By Tim Powell
Q1 Consulting recently finalized its in-depth research into the convenience store prepared foods channel. The study investigated both retailers and shoppers, and tested many of the “truisms” of convenience stores—such as foodservice perception, freshness and any changes in the frequent “Bubba” user.
Q1 selected some of the top findings from the research that may deviate slightly from historical notions in a channel that changes incrementally, relative to Quick Service and Fast Casual segments.
Branding and logos equate to shopper trust in prepared foods. Food brands that consumers recognize and buy frequently are top influences when purchasing prepared meals. Self-service/grab and go is also one of the top three influences of purchase. In terms of brands, consumers likely want to trust what they are buying, no matter if it’s a recognized store brand or “appears” like a strong national brand (could be a control brand mimicking a national brand). Perception of brand is established through appearance, such as packaging, brand imagery and appeal of food.
Hot and cold sandwiches are among the top five prepared food items purchased in a c-store. Both are purchased prepackaged (from a warmer when hot). However, 69% would prefer a sandwich prepared in-store, rather than one prepackaged or one prepared by the consumer/shopper. The reality is likely that few retailers have made-to-order (MTO) capabilities (and could not do MTO anyway) yet shoppers also want to be in-and-out of the store. Prepackaged wins on the fast checkout and convenience fronts, even though MTO is a customization preference.
Better-for-you is increasingly important in the segment. Q1 has observed a sharp increase in frequent customers desiring “better-for-you” prepared food and bakery items since c-stores began regularly offering these items. The single most influential feature is “fresh,” and “made fresh on site.” “Fresh” is largely associated with the way an item is packaged.
Retailers (still) focus on price when buying. Price is the primary selection factor for selecting food packaging products, according to 52% of convenience stores. Quality is a factor for 20% of c-stores. Other selection factors include quantity in shipment, the ease and functionality, design, sizes offered and eco-friendliness. When asked about “unmet needs” in packaging, retailers wanted more durable materials/products. Packaging is a must-have for retailers. It is a necessary cost. Tying patron satisfaction to packaging will be necessary (which is a theme in Q1’s research) to justify higher costs to retailers who simply look at packaging as a commodity.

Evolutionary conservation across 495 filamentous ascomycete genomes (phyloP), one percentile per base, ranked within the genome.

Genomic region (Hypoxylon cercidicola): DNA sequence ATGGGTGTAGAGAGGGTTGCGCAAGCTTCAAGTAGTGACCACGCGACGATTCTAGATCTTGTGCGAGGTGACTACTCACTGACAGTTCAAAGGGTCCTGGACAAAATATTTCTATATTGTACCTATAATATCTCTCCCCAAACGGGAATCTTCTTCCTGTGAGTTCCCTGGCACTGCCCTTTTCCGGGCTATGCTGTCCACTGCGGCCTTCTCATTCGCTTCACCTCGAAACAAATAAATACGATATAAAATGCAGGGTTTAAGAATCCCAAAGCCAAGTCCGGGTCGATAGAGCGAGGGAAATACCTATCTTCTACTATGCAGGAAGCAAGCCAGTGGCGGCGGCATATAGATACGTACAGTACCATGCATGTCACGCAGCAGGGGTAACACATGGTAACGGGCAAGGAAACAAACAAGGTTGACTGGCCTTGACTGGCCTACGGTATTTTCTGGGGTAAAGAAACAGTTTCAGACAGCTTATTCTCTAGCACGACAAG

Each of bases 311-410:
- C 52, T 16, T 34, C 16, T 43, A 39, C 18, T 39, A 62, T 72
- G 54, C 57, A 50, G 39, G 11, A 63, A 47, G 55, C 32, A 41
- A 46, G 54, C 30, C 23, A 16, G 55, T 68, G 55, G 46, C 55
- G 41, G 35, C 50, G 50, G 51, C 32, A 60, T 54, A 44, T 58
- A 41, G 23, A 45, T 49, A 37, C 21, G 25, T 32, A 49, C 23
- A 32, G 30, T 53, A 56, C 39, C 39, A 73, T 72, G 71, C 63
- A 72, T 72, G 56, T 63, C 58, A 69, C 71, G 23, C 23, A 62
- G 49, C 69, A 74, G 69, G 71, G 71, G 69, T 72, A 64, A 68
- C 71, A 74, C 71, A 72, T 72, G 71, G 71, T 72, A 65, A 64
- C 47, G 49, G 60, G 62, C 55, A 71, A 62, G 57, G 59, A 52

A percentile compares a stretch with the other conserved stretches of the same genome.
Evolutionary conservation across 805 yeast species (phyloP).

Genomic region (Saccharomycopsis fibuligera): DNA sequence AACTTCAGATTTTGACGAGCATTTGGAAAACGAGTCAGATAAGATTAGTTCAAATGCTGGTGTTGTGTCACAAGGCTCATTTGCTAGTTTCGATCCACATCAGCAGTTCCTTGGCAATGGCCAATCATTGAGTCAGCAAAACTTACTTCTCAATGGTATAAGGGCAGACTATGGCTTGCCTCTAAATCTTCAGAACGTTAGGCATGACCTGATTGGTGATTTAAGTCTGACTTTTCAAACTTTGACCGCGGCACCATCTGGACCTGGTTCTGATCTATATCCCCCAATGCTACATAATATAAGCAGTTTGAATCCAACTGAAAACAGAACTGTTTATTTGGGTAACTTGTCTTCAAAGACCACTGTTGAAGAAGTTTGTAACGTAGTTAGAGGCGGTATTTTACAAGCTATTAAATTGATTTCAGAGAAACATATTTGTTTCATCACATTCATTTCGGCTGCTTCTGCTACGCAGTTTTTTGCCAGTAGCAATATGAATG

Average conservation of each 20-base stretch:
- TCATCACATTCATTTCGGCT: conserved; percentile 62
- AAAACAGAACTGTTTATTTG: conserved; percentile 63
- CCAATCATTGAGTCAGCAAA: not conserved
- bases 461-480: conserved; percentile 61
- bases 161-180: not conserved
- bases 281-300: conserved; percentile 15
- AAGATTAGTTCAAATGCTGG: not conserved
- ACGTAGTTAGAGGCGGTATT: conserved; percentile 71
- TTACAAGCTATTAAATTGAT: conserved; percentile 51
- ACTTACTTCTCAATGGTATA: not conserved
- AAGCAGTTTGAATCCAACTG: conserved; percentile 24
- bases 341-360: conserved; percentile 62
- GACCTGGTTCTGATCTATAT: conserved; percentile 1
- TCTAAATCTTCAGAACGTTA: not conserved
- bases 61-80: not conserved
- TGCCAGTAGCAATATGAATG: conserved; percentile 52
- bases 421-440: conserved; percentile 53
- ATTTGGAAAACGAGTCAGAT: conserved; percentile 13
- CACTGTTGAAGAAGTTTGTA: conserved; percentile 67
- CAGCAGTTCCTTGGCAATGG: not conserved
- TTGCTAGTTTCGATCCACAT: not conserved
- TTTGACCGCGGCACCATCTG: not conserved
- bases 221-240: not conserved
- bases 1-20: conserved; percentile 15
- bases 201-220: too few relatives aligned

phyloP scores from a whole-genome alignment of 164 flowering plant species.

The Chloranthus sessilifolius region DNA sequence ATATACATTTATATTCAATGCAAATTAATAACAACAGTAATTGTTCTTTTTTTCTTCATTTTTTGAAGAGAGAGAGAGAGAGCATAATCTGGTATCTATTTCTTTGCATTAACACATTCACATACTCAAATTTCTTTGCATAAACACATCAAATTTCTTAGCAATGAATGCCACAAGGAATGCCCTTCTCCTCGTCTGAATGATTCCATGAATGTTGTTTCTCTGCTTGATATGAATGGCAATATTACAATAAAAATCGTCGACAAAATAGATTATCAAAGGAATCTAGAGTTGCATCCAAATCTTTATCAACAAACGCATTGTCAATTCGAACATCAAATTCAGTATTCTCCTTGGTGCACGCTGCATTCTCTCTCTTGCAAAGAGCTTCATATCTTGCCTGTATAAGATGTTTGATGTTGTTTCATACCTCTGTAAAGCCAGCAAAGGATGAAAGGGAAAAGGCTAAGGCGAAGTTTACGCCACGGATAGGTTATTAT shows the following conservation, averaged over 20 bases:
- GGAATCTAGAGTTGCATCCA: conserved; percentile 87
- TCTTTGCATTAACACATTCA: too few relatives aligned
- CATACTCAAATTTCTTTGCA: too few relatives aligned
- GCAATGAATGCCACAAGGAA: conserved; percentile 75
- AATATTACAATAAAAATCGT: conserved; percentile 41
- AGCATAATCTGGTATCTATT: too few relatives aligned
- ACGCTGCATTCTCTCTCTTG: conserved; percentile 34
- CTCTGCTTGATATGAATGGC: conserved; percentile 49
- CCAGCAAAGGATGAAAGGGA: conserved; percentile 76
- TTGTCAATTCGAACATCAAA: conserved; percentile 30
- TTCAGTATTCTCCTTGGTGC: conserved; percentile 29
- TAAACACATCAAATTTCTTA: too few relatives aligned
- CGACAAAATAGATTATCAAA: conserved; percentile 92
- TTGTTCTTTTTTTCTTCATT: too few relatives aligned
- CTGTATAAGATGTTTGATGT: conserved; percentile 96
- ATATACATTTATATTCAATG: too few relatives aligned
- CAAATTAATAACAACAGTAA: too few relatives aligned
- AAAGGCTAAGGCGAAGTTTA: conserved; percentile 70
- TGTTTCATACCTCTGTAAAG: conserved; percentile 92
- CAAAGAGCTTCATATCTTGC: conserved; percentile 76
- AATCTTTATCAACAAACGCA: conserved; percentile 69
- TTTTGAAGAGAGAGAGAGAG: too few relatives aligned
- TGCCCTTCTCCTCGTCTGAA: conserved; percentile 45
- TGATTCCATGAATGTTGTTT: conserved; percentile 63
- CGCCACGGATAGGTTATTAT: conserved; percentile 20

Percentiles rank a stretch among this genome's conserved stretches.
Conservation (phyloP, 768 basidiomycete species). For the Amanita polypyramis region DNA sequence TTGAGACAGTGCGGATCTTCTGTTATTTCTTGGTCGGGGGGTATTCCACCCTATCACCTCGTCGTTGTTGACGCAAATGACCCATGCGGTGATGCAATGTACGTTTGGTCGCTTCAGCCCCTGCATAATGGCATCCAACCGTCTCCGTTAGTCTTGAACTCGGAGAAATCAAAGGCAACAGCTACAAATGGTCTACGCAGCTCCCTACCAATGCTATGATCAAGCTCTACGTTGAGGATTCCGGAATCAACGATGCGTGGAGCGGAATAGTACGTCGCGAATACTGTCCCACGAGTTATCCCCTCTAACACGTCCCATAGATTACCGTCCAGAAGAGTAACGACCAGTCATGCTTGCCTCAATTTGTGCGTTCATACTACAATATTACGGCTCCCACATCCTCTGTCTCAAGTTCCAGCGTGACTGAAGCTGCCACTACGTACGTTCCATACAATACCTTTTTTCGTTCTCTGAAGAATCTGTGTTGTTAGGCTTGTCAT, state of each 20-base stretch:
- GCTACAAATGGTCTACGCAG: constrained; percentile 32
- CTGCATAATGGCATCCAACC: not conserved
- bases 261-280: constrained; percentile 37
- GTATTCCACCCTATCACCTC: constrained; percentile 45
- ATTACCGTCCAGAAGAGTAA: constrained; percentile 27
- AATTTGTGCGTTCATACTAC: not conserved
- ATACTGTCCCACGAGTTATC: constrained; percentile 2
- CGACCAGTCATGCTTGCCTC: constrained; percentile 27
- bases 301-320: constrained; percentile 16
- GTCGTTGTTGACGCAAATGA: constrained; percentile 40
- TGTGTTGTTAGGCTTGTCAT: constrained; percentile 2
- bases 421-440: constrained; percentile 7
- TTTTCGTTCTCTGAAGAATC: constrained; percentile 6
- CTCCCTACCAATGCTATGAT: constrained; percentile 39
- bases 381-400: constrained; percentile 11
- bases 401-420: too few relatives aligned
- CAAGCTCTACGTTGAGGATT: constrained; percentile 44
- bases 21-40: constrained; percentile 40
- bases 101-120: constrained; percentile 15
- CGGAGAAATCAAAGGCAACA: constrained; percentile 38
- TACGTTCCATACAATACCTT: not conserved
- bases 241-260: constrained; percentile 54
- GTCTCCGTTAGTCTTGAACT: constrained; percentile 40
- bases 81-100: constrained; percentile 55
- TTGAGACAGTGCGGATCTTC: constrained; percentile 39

Commissaries are cementing their importance. Prepared food preparation varies by the category. The general preparation method is prepackaged (commissary), followed by some assembly on site and made-to-order on site. For hot and cold sandwiches, off-site and on-site commissaries are common, but roller grill items are delivered prepackaged and heated and merchandised on site. The overall message is that consumers need to be in and out of a store in less than five minutes, so grab and go becomes very attractive.
Q1 looked at Canada too. The c-store segment is not as developed in Canada. Few stores offer proprietary foodservice. Most are national quick-service restaurants. The size of prepared foods is approximately $3 billion. And the 23,000 estimated stores are largely single-stores without foodservice. Canada-based c-store retailers believe that competition, product variety and floor/store space are three major barriers to growing foodservice (all 10%). Others include keeping prices competitive, finding a customer base and product availability.
Overall, the convenience store prepared food segment continues to evolve and grow. As new consumers fill the void—Millennials replacing Gen X—convenience stores will find that needs, attitudes and behaviors will continuously change. It is an exciting segment with tremendous growth potential.
Q1 experts help food and beverage clients make sense of this cyclical industry by interpreting the data they possess, deriving meaningful insights, and developing product and marketing strategies that create stakeholder value. Contact Tim at [email protected] or (312) 602-9899.